Basingstoke’s new hospital has been delayed until at least 2032 because dangerous concrete has been found in other hospitals across the country.

Lord Markham, the Under Secretary of State at the Department of Health and Social Care, visited Basingstoke and North Hampshire Hospital as part of the Government's New Hospital Programme on Thursday, September 28.

The visit was to discuss the government’s plans to build 40 new hospitals by 2030 with staff, patients and local leaders. The programme is expected to be backed by over £20 billion of investment in hospital infrastructure.

In 2020, the government announced the New Hospital Programme (NHP) and committed to building 40 new hospitals by 2030. One of the areas confirmed for a new hospital was Basingstoke, but due to unforeseen delays, this is now not expected to be completed until at the earliest 2032.

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Lord Markham said: "This is due to us becoming aware, about a year ago, of a number of hospitals in England were discovered to have RAAC in the structures.

“If these hospitals were not built by 2030, the sites would need decommissioning which would have big impacts on the affected areas.

“As Basingstoke and a number of other hospitals are not impacted by the same time critical nature, some hospitals in Cohort four will be delayed to allow for completion of the RAAC hospitals by 2030."

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Reinforced autoclaved aerated concrete (RAAC) is a lightweight material that was used mostly in flat roofing, but also in floors and walls, between the 1950s and 1990s. It is aerated, and less durable than normal concrete, with a lifespan of around 30 years.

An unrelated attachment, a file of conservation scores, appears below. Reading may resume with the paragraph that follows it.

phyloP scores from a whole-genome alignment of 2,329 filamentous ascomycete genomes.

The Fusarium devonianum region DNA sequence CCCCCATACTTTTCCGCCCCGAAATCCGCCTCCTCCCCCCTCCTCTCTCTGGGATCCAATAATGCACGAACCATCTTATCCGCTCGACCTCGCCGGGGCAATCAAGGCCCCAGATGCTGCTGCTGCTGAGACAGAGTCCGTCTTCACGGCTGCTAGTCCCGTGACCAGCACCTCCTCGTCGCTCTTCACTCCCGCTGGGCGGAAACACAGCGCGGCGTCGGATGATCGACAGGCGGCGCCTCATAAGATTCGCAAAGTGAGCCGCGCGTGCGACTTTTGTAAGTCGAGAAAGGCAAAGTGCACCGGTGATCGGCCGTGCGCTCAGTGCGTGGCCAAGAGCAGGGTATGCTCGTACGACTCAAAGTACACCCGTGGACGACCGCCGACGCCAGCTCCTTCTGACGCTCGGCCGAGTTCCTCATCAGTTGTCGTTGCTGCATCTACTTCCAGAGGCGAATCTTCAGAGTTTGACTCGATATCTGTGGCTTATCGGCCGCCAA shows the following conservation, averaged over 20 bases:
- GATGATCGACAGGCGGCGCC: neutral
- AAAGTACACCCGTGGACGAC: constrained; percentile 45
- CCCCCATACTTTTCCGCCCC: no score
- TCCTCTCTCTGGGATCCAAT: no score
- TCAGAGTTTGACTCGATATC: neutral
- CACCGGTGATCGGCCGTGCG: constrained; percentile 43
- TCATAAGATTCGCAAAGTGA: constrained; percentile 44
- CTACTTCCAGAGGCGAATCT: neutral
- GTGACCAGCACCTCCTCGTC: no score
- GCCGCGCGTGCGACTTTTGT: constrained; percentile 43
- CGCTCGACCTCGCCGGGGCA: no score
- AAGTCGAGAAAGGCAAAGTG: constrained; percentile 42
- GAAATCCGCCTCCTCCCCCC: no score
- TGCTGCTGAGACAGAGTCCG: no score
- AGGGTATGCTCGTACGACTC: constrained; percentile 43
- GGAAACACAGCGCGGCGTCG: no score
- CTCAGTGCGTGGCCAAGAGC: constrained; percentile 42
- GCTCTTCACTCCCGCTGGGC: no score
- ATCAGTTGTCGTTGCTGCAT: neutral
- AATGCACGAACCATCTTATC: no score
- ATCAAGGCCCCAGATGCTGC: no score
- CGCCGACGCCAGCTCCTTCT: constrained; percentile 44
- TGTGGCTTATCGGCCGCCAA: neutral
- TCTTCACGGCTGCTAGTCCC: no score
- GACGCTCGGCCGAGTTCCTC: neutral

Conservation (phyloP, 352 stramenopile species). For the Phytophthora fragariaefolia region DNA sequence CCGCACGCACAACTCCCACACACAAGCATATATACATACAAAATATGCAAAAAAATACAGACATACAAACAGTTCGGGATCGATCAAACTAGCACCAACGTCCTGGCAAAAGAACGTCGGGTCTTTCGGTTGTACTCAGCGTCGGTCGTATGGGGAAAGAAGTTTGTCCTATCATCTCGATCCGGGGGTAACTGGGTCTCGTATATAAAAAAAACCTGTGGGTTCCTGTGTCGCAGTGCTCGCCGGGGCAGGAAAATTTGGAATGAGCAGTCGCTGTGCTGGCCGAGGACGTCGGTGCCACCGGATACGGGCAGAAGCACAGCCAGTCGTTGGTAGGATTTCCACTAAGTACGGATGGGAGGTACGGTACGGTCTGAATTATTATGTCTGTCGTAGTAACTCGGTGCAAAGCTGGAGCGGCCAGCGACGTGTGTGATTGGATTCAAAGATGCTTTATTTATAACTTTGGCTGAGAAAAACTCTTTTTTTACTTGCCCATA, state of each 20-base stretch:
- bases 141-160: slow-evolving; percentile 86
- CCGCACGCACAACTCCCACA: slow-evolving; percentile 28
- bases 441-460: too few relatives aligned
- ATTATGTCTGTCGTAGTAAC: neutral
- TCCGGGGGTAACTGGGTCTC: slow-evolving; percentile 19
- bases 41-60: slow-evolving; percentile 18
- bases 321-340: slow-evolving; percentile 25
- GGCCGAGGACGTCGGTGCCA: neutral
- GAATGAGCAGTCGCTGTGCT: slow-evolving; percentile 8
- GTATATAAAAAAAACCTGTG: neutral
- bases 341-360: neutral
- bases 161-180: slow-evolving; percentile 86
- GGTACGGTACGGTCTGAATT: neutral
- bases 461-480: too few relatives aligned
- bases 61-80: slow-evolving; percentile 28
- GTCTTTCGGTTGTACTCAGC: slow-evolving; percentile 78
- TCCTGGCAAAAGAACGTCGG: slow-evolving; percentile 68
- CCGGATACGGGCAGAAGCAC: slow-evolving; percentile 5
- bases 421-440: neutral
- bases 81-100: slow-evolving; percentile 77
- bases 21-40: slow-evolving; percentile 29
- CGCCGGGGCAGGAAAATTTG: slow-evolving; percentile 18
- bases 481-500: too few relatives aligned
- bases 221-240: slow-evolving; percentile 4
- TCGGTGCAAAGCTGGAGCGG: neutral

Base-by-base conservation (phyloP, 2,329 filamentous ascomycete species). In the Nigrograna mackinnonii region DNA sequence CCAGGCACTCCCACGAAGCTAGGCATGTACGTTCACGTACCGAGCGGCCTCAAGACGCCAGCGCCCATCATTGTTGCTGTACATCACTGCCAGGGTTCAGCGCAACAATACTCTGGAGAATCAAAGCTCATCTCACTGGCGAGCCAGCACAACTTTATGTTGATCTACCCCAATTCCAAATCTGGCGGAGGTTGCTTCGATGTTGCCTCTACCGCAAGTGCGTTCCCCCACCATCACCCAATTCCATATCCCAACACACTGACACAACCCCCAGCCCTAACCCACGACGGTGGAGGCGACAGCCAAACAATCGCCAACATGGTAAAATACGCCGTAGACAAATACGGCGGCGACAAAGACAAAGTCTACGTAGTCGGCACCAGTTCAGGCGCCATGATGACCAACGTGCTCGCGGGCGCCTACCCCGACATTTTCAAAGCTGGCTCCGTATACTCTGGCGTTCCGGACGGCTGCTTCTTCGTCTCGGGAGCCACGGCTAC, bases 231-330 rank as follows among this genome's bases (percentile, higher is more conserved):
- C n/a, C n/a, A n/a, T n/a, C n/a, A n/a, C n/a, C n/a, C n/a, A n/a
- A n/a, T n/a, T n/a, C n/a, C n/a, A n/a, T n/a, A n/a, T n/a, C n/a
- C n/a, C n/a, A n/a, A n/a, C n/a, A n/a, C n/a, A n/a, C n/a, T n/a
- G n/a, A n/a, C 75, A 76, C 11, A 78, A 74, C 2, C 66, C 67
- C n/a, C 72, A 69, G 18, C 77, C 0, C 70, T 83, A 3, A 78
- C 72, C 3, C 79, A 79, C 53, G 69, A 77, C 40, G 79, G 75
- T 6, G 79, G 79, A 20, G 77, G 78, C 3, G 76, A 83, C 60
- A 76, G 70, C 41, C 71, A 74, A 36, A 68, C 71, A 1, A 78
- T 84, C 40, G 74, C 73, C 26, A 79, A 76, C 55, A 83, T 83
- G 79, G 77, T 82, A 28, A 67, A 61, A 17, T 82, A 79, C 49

However, it is susceptible to structural failure when exposed to moisture. The bubbles can allow water to enter the material. If that happens, any rebar reinforcing RAAC can also decay, rust and weaken.

Earlier this month, two buildings in Basingstoke were found to have the concrete: Cranbourne College and Westside Community Centre.

Lord Markham explained that the treasury had agreed to a five-year planning cycle for the new hospitals to be built, an increase from the existing three-year planning cycle. He added this has been done as a "long-term investment" into the NHS to ease planning process and delivery of the new hospitals.

Lord Markham said: "The new hospitals will be built in a modular way, with foundations and services installed ahead of time. This will speed up the construction process should the need be there for additions to be made to new hospital sites, putting the NHS in a better position going forward."

He added: "We are working closely with the team at Basingstoke to ensure all needs are met, and I'm delighted to be able to visit. Being able to do this is so valuable to better understand the situation going on in each respective area and makes it easier to communicate and work together to achieve the best end goal."